I became a US citizen [Monday] morning, as mentioned earlier. I found it very moving and awesome, in the true sense of that word: awe-some. I’ve regarded myself as American in spirit for years, but this put the official seal on the process of becoming one, along with new citizens from 40 other nations, including, sitting next to me, a woman from Zimbabwe, who formerly lived in Bulawayo, a city I knew from previous visits. We exchanged congratulations and memories of our former homes.) As we shared the national anthem for the first time, I couldn’t hold back a tear. It’s my anthem, too, now; and even though I’ve sung it innumerable times before, somehow this time was very special.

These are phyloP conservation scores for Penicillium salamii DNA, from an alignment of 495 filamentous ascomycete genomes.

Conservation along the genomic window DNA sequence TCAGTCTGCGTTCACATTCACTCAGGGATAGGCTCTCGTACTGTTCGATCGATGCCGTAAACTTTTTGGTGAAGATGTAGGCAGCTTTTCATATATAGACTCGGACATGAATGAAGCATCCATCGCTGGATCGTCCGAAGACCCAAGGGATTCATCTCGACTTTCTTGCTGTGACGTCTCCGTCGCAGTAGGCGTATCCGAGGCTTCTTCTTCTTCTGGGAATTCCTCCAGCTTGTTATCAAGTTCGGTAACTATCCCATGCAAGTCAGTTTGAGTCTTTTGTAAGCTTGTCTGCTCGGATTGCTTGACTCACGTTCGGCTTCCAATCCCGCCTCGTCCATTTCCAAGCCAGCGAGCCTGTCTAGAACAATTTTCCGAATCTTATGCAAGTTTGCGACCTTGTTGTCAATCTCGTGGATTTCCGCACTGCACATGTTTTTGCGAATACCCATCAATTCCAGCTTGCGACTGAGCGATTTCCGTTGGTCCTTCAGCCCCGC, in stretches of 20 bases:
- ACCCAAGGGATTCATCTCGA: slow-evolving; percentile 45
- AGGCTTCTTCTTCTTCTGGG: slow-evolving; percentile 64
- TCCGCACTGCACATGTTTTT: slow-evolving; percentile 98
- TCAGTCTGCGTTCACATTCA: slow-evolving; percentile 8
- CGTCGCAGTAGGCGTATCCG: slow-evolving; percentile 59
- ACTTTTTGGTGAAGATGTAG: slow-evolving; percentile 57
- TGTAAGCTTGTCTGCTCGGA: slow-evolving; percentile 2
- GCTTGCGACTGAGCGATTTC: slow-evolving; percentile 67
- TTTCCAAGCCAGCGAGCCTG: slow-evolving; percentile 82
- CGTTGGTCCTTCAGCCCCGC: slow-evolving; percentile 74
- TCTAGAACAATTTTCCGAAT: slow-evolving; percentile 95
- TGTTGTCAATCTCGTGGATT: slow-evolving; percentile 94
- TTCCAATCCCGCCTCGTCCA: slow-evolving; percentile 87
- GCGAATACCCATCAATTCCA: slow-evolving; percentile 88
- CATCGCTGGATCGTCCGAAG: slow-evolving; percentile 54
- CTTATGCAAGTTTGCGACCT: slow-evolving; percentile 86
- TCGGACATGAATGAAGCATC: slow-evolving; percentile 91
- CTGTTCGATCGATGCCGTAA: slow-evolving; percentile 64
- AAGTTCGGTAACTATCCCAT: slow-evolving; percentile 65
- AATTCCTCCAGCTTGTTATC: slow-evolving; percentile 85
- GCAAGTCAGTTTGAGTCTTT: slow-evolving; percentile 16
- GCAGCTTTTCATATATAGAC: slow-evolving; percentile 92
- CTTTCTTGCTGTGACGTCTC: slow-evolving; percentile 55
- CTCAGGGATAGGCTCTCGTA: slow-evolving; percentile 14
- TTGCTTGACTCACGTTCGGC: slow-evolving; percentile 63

I was astonished at how many emotions and memories rolled through my mind during the ceremony. In my previous post, I said that I thought many memories of my deceased friends and colleagues from South Africa would be with me when I took the oath. That was an understatement. The emotions were very powerful indeed. Miss D. says she’s heard others say something similar, if they came out of backgrounds of oppression and struggle, so I’m glad to know I’m not alone in feeling like that at a time like this. I was truly surprised at how real my late friends seemed — not just memories, but almost tangible in their presence. I hope they’re as happy as I am at present.
To borrow a segment of Glenn Reynolds’ shtick: “More like this, please.”